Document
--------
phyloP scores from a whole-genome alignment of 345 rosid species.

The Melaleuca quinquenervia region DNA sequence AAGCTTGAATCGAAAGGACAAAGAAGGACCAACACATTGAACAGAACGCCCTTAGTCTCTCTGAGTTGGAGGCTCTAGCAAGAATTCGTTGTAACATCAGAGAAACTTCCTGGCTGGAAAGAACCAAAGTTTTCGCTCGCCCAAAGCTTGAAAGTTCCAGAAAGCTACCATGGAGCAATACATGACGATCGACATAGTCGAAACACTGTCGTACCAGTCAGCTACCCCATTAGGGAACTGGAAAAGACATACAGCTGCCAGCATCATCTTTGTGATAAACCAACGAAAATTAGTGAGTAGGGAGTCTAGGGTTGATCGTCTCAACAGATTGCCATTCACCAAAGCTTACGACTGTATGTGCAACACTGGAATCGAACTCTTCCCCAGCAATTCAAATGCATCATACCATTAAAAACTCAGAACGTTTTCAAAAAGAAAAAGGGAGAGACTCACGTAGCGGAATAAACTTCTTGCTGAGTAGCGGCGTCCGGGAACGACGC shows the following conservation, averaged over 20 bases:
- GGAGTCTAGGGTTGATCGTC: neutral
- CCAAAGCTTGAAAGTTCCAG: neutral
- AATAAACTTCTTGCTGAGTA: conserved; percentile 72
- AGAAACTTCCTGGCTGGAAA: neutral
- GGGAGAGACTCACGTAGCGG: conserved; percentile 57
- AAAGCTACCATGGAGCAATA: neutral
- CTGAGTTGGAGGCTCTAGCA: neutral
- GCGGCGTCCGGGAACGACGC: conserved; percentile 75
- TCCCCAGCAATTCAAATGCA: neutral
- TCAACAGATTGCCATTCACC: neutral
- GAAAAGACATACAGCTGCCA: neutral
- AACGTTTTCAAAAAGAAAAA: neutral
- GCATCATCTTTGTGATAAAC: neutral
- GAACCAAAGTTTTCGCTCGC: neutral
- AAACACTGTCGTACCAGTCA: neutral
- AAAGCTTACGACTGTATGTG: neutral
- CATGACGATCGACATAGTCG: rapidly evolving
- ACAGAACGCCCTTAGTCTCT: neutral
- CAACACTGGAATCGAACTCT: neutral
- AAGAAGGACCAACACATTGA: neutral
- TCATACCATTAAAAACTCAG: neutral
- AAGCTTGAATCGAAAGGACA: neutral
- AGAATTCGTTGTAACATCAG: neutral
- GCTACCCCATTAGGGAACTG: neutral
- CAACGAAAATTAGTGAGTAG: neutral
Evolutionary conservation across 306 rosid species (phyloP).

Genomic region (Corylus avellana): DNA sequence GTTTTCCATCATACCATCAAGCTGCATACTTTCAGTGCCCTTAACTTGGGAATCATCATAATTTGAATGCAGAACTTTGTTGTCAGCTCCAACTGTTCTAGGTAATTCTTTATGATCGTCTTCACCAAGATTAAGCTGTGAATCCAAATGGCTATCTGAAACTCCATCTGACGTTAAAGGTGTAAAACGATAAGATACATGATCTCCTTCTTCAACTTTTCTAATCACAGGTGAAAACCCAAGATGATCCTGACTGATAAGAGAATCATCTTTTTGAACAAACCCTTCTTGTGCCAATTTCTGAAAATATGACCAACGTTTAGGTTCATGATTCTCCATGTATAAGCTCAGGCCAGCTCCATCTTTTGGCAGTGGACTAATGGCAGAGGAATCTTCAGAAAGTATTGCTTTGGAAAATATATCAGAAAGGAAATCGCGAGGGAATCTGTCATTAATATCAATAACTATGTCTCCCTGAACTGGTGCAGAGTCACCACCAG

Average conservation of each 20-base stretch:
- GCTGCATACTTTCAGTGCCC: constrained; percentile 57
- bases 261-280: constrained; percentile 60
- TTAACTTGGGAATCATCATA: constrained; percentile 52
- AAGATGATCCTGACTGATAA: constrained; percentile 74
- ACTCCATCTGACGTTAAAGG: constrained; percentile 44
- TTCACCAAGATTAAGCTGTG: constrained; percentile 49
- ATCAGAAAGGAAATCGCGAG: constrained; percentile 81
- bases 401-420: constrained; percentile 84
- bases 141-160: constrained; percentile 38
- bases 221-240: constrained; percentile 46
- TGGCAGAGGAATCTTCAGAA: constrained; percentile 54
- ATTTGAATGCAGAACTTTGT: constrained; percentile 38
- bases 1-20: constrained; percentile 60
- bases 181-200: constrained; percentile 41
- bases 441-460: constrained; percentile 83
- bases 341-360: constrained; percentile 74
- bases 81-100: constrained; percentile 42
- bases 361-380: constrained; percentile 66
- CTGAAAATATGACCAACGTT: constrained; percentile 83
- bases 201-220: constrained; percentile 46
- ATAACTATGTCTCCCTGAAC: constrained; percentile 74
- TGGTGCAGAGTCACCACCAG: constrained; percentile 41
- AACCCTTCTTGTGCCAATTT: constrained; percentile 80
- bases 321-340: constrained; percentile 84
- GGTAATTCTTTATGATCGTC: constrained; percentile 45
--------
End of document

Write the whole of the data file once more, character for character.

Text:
phyloP scores from a whole-genome alignment of 345 rosid species.

The Melaleuca quinquenervia region DNA sequence AAGCTTGAATCGAAAGGACAAAGAAGGACCAACACATTGAACAGAACGCCCTTAGTCTCTCTGAGTTGGAGGCTCTAGCAAGAATTCGTTGTAACATCAGAGAAACTTCCTGGCTGGAAAGAACCAAAGTTTTCGCTCGCCCAAAGCTTGAAAGTTCCAGAAAGCTACCATGGAGCAATACATGACGATCGACATAGTCGAAACACTGTCGTACCAGTCAGCTACCCCATTAGGGAACTGGAAAAGACATACAGCTGCCAGCATCATCTTTGTGATAAACCAACGAAAATTAGTGAGTAGGGAGTCTAGGGTTGATCGTCTCAACAGATTGCCATTCACCAAAGCTTACGACTGTATGTGCAACACTGGAATCGAACTCTTCCCCAGCAATTCAAATGCATCATACCATTAAAAACTCAGAACGTTTTCAAAAAGAAAAAGGGAGAGACTCACGTAGCGGAATAAACTTCTTGCTGAGTAGCGGCGTCCGGGAACGACGC shows the following conservation, averaged over 20 bases:
- GGAGTCTAGGGTTGATCGTC: neutral
- CCAAAGCTTGAAAGTTCCAG: neutral
- AATAAACTTCTTGCTGAGTA: conserved; percentile 72
- AGAAACTTCCTGGCTGGAAA: neutral
- GGGAGAGACTCACGTAGCGG: conserved; percentile 57
- AAAGCTACCATGGAGCAATA: neutral
- CTGAGTTGGAGGCTCTAGCA: neutral
- GCGGCGTCCGGGAACGACGC: conserved; percentile 75
- TCCCCAGCAATTCAAATGCA: neutral
- TCAACAGATTGCCATTCACC: neutral
- GAAAAGACATACAGCTGCCA: neutral
- AACGTTTTCAAAAAGAAAAA: neutral
- GCATCATCTTTGTGATAAAC: neutral
- GAACCAAAGTTTTCGCTCGC: neutral
- AAACACTGTCGTACCAGTCA: neutral
- AAAGCTTACGACTGTATGTG: neutral
- CATGACGATCGACATAGTCG: rapidly evolving
- ACAGAACGCCCTTAGTCTCT: neutral
- CAACACTGGAATCGAACTCT: neutral
- AAGAAGGACCAACACATTGA: neutral
- TCATACCATTAAAAACTCAG: neutral
- AAGCTTGAATCGAAAGGACA: neutral
- AGAATTCGTTGTAACATCAG: neutral
- GCTACCCCATTAGGGAACTG: neutral
- CAACGAAAATTAGTGAGTAG: neutral
Evolutionary conservation across 306 rosid species (phyloP).

Genomic region (Corylus avellana): DNA sequence GTTTTCCATCATACCATCAAGCTGCATACTTTCAGTGCCCTTAACTTGGGAATCATCATAATTTGAATGCAGAACTTTGTTGTCAGCTCCAACTGTTCTAGGTAATTCTTTATGATCGTCTTCACCAAGATTAAGCTGTGAATCCAAATGGCTATCTGAAACTCCATCTGACGTTAAAGGTGTAAAACGATAAGATACATGATCTCCTTCTTCAACTTTTCTAATCACAGGTGAAAACCCAAGATGATCCTGACTGATAAGAGAATCATCTTTTTGAACAAACCCTTCTTGTGCCAATTTCTGAAAATATGACCAACGTTTAGGTTCATGATTCTCCATGTATAAGCTCAGGCCAGCTCCATCTTTTGGCAGTGGACTAATGGCAGAGGAATCTTCAGAAAGTATTGCTTTGGAAAATATATCAGAAAGGAAATCGCGAGGGAATCTGTCATTAATATCAATAACTATGTCTCCCTGAACTGGTGCAGAGTCACCACCAG

Average conservation of each 20-base stretch:
- GCTGCATACTTTCAGTGCCC: constrained; percentile 57
- bases 261-280: constrained; percentile 60
- TTAACTTGGGAATCATCATA: constrained; percentile 52
- AAGATGATCCTGACTGATAA: constrained; percentile 74
- ACTCCATCTGACGTTAAAGG: constrained; percentile 44
- TTCACCAAGATTAAGCTGTG: constrained; percentile 49
- ATCAGAAAGGAAATCGCGAG: constrained; percentile 81
- bases 401-420: constrained; percentile 84
- bases 141-160: constrained; percentile 38
- bases 221-240: constrained; percentile 46
- TGGCAGAGGAATCTTCAGAA: constrained; percentile 54
- ATTTGAATGCAGAACTTTGT: constrained; percentile 38
- bases 1-20: constrained; percentile 60
- bases 181-200: constrained; percentile 41
- bases 441-460: constrained; percentile 83
- bases 341-360: constrained; percentile 74
- bases 81-100: constrained; percentile 42
- bases 361-380: constrained; percentile 66
- CTGAAAATATGACCAACGTT: constrained; percentile 83
- bases 201-220: constrained; percentile 46
- ATAACTATGTCTCCCTGAAC: constrained; percentile 74
- TGGTGCAGAGTCACCACCAG: constrained; percentile 41
- AACCCTTCTTGTGCCAATTT: constrained; percentile 80
- bases 321-340: constrained; percentile 84
- GGTAATTCTTTATGATCGTC: constrained; percentile 45